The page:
Samuels moved into Hung's house. That connection enabled him to meet many Shaw Brothers stars, some of whom became mentors and "uncles." Through his work, Samuels went on to become the first African-American inducted into Hong Kong's Stuntman Association and the first recipient of the Jim Kelly Lifetime Achievement Award.
What could top all that? Making his feature-film directorial debut with Made in Chinatown.
Although it was shot in 2018, the film is being released now, which just happens to be an intense sociocultural period that coincides with a recent spate of hate crimes against Asians and Asian-Americans. I was eager to ask Samuels if he had any reservations about directing a film that, in some folks' eyes, might be interpreted as perpetuating Asian-American stereotypes and cinematic tropes."
It was a balancing act and had to have jokes delivered in the way they're supposed to be," he said. "Mark Wiley and I did script revamps in 2018. Since it plays on stereotypes, it's a cautious tale — you have to walk carefully. We painstakingly detailed the humor and made sure it played on stereotypes [without using] overtly disrespectful comments."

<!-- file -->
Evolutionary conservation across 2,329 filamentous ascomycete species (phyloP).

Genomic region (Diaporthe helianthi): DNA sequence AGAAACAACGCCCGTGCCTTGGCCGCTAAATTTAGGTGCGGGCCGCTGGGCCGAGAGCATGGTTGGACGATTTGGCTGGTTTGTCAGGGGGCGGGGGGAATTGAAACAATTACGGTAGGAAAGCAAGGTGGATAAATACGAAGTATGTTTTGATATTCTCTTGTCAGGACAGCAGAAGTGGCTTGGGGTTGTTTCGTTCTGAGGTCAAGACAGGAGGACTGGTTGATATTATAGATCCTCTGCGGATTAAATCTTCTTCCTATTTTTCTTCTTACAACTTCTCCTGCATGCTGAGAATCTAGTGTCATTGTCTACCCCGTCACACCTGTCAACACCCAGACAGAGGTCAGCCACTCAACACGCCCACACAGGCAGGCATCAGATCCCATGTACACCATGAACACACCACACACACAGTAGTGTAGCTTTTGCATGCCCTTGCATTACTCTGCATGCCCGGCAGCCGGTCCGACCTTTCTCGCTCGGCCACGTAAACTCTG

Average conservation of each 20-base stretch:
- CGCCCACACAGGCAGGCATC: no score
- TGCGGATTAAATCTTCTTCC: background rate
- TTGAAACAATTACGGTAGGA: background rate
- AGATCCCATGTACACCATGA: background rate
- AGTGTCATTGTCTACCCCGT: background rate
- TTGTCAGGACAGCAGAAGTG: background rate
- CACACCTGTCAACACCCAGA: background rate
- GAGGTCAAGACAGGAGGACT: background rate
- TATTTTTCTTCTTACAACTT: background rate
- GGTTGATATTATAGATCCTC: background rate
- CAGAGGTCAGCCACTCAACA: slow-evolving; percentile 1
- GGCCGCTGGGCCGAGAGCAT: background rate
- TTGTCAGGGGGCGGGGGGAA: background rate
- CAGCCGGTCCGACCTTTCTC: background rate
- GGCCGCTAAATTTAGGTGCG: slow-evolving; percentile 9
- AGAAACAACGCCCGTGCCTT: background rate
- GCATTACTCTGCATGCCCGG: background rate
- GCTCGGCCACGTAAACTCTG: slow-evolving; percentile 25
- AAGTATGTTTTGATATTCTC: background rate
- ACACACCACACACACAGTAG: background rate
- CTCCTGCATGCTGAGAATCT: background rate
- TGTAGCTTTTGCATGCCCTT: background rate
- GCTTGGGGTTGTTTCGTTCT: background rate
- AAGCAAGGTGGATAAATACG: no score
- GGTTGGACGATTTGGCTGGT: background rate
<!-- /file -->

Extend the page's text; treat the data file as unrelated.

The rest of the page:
America is currently in difficult times with ethnicities, BLM, hate crimes and turmoil experienced up to January 6. The film is timely [and] sensitive, but it has a more important meaning: It promotes unity and forces [people] to look at each other in a certain way and laugh. Nothing wrong with laughing — it's what we're lacking in America right now."
At a sold-out showing in Newark, New Jersey, with a sizable Asian turnout, the producers were concerned about what kind of feedback there would be, Samuels said. "Forty Asians thanked me, saying, 'The film presented us how we'd like to be presented.' We now knew we had achieved the right balance with the subject matter. It meant more to me than anything. They didn't feel disrespected and got the jokes, and the film treated the community with respect and dignity. We had a blessing from the Chinese community."
As I mentioned, the star of Made in Chinatown is Jay Kwon. Whenever I watch a newcomer like him, I look for three things: Does the actor make me believe he's really going through what his character is going through physically, mentally and emotionally? That's a tall order in this film, but Kwon pulls it off.He portrays Vinny Chow with vulnerability, and that surprised me. Many martial arts actors can't deliver such performances because all they can do is fight. Kwon sold me on all three fronts — and he can fight.